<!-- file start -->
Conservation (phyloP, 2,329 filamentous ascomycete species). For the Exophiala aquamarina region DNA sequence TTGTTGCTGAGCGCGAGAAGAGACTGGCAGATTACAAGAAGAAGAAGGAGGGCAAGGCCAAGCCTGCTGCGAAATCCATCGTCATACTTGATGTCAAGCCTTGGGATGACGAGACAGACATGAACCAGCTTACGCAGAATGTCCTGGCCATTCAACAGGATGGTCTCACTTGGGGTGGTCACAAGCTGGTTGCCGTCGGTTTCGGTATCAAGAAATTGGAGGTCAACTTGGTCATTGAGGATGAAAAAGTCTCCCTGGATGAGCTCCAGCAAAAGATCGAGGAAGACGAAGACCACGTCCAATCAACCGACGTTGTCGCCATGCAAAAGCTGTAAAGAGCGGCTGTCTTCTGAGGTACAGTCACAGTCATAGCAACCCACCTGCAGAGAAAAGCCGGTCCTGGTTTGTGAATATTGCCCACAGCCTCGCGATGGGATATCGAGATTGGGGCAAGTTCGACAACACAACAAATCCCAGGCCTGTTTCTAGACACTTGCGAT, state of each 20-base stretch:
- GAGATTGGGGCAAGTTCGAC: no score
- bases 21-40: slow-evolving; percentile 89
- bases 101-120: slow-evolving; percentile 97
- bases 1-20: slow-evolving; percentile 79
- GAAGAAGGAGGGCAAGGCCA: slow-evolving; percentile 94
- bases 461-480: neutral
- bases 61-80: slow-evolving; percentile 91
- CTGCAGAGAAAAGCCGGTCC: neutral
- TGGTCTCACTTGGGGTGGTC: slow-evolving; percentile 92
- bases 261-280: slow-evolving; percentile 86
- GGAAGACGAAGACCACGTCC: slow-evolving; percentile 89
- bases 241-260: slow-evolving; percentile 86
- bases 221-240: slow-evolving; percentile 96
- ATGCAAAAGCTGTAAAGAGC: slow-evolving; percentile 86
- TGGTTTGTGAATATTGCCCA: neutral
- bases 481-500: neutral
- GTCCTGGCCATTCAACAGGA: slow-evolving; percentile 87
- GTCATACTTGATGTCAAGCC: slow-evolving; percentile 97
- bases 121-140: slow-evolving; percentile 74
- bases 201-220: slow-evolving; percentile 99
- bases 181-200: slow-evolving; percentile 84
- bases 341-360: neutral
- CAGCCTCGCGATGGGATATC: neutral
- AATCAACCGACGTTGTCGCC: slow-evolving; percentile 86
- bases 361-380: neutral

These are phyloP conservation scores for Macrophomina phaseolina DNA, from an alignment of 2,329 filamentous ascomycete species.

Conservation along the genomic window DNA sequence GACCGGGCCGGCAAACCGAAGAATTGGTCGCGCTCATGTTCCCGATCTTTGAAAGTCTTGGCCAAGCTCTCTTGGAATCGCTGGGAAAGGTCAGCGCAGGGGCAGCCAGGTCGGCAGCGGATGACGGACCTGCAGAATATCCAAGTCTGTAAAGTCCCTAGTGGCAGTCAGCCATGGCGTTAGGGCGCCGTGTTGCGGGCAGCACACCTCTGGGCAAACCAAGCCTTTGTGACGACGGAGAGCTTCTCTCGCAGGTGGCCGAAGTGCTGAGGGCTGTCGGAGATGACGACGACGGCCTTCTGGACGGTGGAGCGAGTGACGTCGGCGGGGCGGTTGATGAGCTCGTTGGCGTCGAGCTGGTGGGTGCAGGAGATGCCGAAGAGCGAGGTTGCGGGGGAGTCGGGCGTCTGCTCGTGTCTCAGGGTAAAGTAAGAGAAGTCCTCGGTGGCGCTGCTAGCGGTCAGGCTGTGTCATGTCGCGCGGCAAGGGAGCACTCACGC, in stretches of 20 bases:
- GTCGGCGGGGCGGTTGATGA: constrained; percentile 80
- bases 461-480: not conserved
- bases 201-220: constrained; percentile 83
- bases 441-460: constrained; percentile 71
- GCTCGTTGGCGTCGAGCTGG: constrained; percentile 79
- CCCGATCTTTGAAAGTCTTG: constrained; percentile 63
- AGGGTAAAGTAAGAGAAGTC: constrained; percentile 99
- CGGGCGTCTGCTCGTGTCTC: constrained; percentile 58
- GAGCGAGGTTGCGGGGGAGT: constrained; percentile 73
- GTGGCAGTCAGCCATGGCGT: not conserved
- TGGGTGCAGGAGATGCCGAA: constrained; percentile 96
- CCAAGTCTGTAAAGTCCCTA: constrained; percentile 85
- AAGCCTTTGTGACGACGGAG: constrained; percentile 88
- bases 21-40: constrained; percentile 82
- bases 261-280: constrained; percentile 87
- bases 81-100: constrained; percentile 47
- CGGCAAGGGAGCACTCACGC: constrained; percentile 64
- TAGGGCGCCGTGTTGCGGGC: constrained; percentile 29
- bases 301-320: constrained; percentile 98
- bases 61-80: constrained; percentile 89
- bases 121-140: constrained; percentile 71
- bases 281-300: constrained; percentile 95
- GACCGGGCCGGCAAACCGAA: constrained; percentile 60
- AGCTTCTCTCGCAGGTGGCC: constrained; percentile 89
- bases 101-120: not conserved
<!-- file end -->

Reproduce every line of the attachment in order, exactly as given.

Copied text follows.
Conservation (phyloP, 2,329 filamentous ascomycete species). For the Exophiala aquamarina region DNA sequence TTGTTGCTGAGCGCGAGAAGAGACTGGCAGATTACAAGAAGAAGAAGGAGGGCAAGGCCAAGCCTGCTGCGAAATCCATCGTCATACTTGATGTCAAGCCTTGGGATGACGAGACAGACATGAACCAGCTTACGCAGAATGTCCTGGCCATTCAACAGGATGGTCTCACTTGGGGTGGTCACAAGCTGGTTGCCGTCGGTTTCGGTATCAAGAAATTGGAGGTCAACTTGGTCATTGAGGATGAAAAAGTCTCCCTGGATGAGCTCCAGCAAAAGATCGAGGAAGACGAAGACCACGTCCAATCAACCGACGTTGTCGCCATGCAAAAGCTGTAAAGAGCGGCTGTCTTCTGAGGTACAGTCACAGTCATAGCAACCCACCTGCAGAGAAAAGCCGGTCCTGGTTTGTGAATATTGCCCACAGCCTCGCGATGGGATATCGAGATTGGGGCAAGTTCGACAACACAACAAATCCCAGGCCTGTTTCTAGACACTTGCGAT, state of each 20-base stretch:
- GAGATTGGGGCAAGTTCGAC: no score
- bases 21-40: slow-evolving; percentile 89
- bases 101-120: slow-evolving; percentile 97
- bases 1-20: slow-evolving; percentile 79
- GAAGAAGGAGGGCAAGGCCA: slow-evolving; percentile 94
- bases 461-480: neutral
- bases 61-80: slow-evolving; percentile 91
- CTGCAGAGAAAAGCCGGTCC: neutral
- TGGTCTCACTTGGGGTGGTC: slow-evolving; percentile 92
- bases 261-280: slow-evolving; percentile 86
- GGAAGACGAAGACCACGTCC: slow-evolving; percentile 89
- bases 241-260: slow-evolving; percentile 86
- bases 221-240: slow-evolving; percentile 96
- ATGCAAAAGCTGTAAAGAGC: slow-evolving; percentile 86
- TGGTTTGTGAATATTGCCCA: neutral
- bases 481-500: neutral
- GTCCTGGCCATTCAACAGGA: slow-evolving; percentile 87
- GTCATACTTGATGTCAAGCC: slow-evolving; percentile 97
- bases 121-140: slow-evolving; percentile 74
- bases 201-220: slow-evolving; percentile 99
- bases 181-200: slow-evolving; percentile 84
- bases 341-360: neutral
- CAGCCTCGCGATGGGATATC: neutral
- AATCAACCGACGTTGTCGCC: slow-evolving; percentile 86
- bases 361-380: neutral

These are phyloP conservation scores for Macrophomina phaseolina DNA, from an alignment of 2,329 filamentous ascomycete species.

Conservation along the genomic window DNA sequence GACCGGGCCGGCAAACCGAAGAATTGGTCGCGCTCATGTTCCCGATCTTTGAAAGTCTTGGCCAAGCTCTCTTGGAATCGCTGGGAAAGGTCAGCGCAGGGGCAGCCAGGTCGGCAGCGGATGACGGACCTGCAGAATATCCAAGTCTGTAAAGTCCCTAGTGGCAGTCAGCCATGGCGTTAGGGCGCCGTGTTGCGGGCAGCACACCTCTGGGCAAACCAAGCCTTTGTGACGACGGAGAGCTTCTCTCGCAGGTGGCCGAAGTGCTGAGGGCTGTCGGAGATGACGACGACGGCCTTCTGGACGGTGGAGCGAGTGACGTCGGCGGGGCGGTTGATGAGCTCGTTGGCGTCGAGCTGGTGGGTGCAGGAGATGCCGAAGAGCGAGGTTGCGGGGGAGTCGGGCGTCTGCTCGTGTCTCAGGGTAAAGTAAGAGAAGTCCTCGGTGGCGCTGCTAGCGGTCAGGCTGTGTCATGTCGCGCGGCAAGGGAGCACTCACGC, in stretches of 20 bases:
- GTCGGCGGGGCGGTTGATGA: constrained; percentile 80
- bases 461-480: not conserved
- bases 201-220: constrained; percentile 83
- bases 441-460: constrained; percentile 71
- GCTCGTTGGCGTCGAGCTGG: constrained; percentile 79
- CCCGATCTTTGAAAGTCTTG: constrained; percentile 63
- AGGGTAAAGTAAGAGAAGTC: constrained; percentile 99
- CGGGCGTCTGCTCGTGTCTC: constrained; percentile 58
- GAGCGAGGTTGCGGGGGAGT: constrained; percentile 73
- GTGGCAGTCAGCCATGGCGT: not conserved
- TGGGTGCAGGAGATGCCGAA: constrained; percentile 96
- CCAAGTCTGTAAAGTCCCTA: constrained; percentile 85
- AAGCCTTTGTGACGACGGAG: constrained; percentile 88
- bases 21-40: constrained; percentile 82
- bases 261-280: constrained; percentile 87
- bases 81-100: constrained; percentile 47
- CGGCAAGGGAGCACTCACGC: constrained; percentile 64
- TAGGGCGCCGTGTTGCGGGC: constrained; percentile 29
- bases 301-320: constrained; percentile 98
- bases 61-80: constrained; percentile 89
- bases 121-140: constrained; percentile 71
- bases 281-300: constrained; percentile 95
- GACCGGGCCGGCAAACCGAA: constrained; percentile 60
- AGCTTCTCTCGCAGGTGGCC: constrained; percentile 89
- bases 101-120: not conserved